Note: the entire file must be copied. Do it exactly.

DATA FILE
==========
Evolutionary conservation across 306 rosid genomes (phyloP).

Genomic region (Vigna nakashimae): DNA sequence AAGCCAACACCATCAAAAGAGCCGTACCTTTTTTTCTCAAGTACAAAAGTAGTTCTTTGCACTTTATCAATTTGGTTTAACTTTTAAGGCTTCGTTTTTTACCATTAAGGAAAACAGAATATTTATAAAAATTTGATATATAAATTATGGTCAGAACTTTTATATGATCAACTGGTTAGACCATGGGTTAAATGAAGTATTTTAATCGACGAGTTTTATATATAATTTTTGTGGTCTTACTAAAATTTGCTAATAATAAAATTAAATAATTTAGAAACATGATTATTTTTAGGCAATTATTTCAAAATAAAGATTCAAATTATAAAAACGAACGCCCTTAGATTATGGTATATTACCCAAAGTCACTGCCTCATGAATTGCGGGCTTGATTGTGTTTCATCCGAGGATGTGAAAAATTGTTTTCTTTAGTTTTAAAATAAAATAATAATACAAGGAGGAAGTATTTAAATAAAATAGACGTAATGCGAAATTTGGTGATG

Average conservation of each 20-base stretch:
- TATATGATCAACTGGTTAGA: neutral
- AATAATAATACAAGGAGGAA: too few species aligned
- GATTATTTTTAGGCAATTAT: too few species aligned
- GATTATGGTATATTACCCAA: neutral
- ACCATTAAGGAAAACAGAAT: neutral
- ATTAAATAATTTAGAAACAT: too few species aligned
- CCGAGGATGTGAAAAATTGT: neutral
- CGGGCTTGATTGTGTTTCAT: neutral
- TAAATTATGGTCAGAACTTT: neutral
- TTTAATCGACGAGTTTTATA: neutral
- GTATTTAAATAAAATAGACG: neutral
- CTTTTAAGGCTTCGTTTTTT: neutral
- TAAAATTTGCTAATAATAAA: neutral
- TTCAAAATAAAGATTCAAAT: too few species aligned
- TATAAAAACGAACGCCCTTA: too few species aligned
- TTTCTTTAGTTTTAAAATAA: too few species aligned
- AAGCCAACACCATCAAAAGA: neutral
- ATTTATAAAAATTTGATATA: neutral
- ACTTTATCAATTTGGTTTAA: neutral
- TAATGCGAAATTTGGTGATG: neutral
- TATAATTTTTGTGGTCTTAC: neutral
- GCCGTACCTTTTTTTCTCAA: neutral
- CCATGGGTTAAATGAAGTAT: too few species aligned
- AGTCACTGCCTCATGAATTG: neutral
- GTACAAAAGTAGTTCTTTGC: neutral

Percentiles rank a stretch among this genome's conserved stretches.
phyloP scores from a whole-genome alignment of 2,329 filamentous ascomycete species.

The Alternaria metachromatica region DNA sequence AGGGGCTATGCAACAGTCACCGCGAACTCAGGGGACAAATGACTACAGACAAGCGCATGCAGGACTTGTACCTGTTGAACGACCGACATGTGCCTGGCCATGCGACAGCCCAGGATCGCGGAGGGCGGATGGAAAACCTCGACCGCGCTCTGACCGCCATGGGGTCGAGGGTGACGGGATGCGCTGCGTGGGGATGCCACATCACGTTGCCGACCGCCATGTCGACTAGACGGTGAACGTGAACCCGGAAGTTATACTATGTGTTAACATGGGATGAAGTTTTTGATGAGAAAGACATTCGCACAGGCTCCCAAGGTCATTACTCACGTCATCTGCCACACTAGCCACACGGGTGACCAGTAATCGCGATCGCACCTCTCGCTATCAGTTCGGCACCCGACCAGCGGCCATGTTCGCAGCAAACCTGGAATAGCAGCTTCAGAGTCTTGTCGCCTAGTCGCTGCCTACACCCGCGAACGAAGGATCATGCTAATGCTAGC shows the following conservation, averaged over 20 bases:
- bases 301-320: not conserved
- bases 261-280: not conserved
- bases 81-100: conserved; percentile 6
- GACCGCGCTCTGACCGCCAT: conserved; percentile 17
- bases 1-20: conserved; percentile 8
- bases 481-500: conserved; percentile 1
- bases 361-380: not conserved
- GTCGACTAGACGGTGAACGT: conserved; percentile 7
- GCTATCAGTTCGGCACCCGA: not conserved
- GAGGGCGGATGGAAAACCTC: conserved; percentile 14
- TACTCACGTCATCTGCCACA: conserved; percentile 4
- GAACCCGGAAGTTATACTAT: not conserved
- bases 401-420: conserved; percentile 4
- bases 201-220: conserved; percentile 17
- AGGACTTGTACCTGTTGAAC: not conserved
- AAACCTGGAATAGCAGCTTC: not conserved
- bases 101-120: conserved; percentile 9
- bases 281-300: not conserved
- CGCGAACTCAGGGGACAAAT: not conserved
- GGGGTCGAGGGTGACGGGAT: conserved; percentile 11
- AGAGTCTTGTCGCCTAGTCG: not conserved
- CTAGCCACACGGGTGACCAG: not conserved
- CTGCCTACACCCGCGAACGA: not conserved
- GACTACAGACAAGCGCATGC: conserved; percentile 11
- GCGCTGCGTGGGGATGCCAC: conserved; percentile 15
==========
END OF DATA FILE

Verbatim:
Evolutionary conservation across 306 rosid genomes (phyloP).

Genomic region (Vigna nakashimae): DNA sequence AAGCCAACACCATCAAAAGAGCCGTACCTTTTTTTCTCAAGTACAAAAGTAGTTCTTTGCACTTTATCAATTTGGTTTAACTTTTAAGGCTTCGTTTTTTACCATTAAGGAAAACAGAATATTTATAAAAATTTGATATATAAATTATGGTCAGAACTTTTATATGATCAACTGGTTAGACCATGGGTTAAATGAAGTATTTTAATCGACGAGTTTTATATATAATTTTTGTGGTCTTACTAAAATTTGCTAATAATAAAATTAAATAATTTAGAAACATGATTATTTTTAGGCAATTATTTCAAAATAAAGATTCAAATTATAAAAACGAACGCCCTTAGATTATGGTATATTACCCAAAGTCACTGCCTCATGAATTGCGGGCTTGATTGTGTTTCATCCGAGGATGTGAAAAATTGTTTTCTTTAGTTTTAAAATAAAATAATAATACAAGGAGGAAGTATTTAAATAAAATAGACGTAATGCGAAATTTGGTGATG

Average conservation of each 20-base stretch:
- TATATGATCAACTGGTTAGA: neutral
- AATAATAATACAAGGAGGAA: too few species aligned
- GATTATTTTTAGGCAATTAT: too few species aligned
- GATTATGGTATATTACCCAA: neutral
- ACCATTAAGGAAAACAGAAT: neutral
- ATTAAATAATTTAGAAACAT: too few species aligned
- CCGAGGATGTGAAAAATTGT: neutral
- CGGGCTTGATTGTGTTTCAT: neutral
- TAAATTATGGTCAGAACTTT: neutral
- TTTAATCGACGAGTTTTATA: neutral
- GTATTTAAATAAAATAGACG: neutral
- CTTTTAAGGCTTCGTTTTTT: neutral
- TAAAATTTGCTAATAATAAA: neutral
- TTCAAAATAAAGATTCAAAT: too few species aligned
- TATAAAAACGAACGCCCTTA: too few species aligned
- TTTCTTTAGTTTTAAAATAA: too few species aligned
- AAGCCAACACCATCAAAAGA: neutral
- ATTTATAAAAATTTGATATA: neutral
- ACTTTATCAATTTGGTTTAA: neutral
- TAATGCGAAATTTGGTGATG: neutral
- TATAATTTTTGTGGTCTTAC: neutral
- GCCGTACCTTTTTTTCTCAA: neutral
- CCATGGGTTAAATGAAGTAT: too few species aligned
- AGTCACTGCCTCATGAATTG: neutral
- GTACAAAAGTAGTTCTTTGC: neutral

Percentiles rank a stretch among this genome's conserved stretches.
phyloP scores from a whole-genome alignment of 2,329 filamentous ascomycete species.

The Alternaria metachromatica region DNA sequence AGGGGCTATGCAACAGTCACCGCGAACTCAGGGGACAAATGACTACAGACAAGCGCATGCAGGACTTGTACCTGTTGAACGACCGACATGTGCCTGGCCATGCGACAGCCCAGGATCGCGGAGGGCGGATGGAAAACCTCGACCGCGCTCTGACCGCCATGGGGTCGAGGGTGACGGGATGCGCTGCGTGGGGATGCCACATCACGTTGCCGACCGCCATGTCGACTAGACGGTGAACGTGAACCCGGAAGTTATACTATGTGTTAACATGGGATGAAGTTTTTGATGAGAAAGACATTCGCACAGGCTCCCAAGGTCATTACTCACGTCATCTGCCACACTAGCCACACGGGTGACCAGTAATCGCGATCGCACCTCTCGCTATCAGTTCGGCACCCGACCAGCGGCCATGTTCGCAGCAAACCTGGAATAGCAGCTTCAGAGTCTTGTCGCCTAGTCGCTGCCTACACCCGCGAACGAAGGATCATGCTAATGCTAGC shows the following conservation, averaged over 20 bases:
- bases 301-320: not conserved
- bases 261-280: not conserved
- bases 81-100: conserved; percentile 6
- GACCGCGCTCTGACCGCCAT: conserved; percentile 17
- bases 1-20: conserved; percentile 8
- bases 481-500: conserved; percentile 1
- bases 361-380: not conserved
- GTCGACTAGACGGTGAACGT: conserved; percentile 7
- GCTATCAGTTCGGCACCCGA: not conserved
- GAGGGCGGATGGAAAACCTC: conserved; percentile 14
- TACTCACGTCATCTGCCACA: conserved; percentile 4
- GAACCCGGAAGTTATACTAT: not conserved
- bases 401-420: conserved; percentile 4
- bases 201-220: conserved; percentile 17
- AGGACTTGTACCTGTTGAAC: not conserved
- AAACCTGGAATAGCAGCTTC: not conserved
- bases 101-120: conserved; percentile 9
- bases 281-300: not conserved
- CGCGAACTCAGGGGACAAAT: not conserved
- GGGGTCGAGGGTGACGGGAT: conserved; percentile 11
- AGAGTCTTGTCGCCTAGTCG: not conserved
- CTAGCCACACGGGTGACCAG: not conserved
- CTGCCTACACCCGCGAACGA: not conserved
- GACTACAGACAAGCGCATGC: conserved; percentile 11
- GCGCTGCGTGGGGATGCCAC: conserved; percentile 15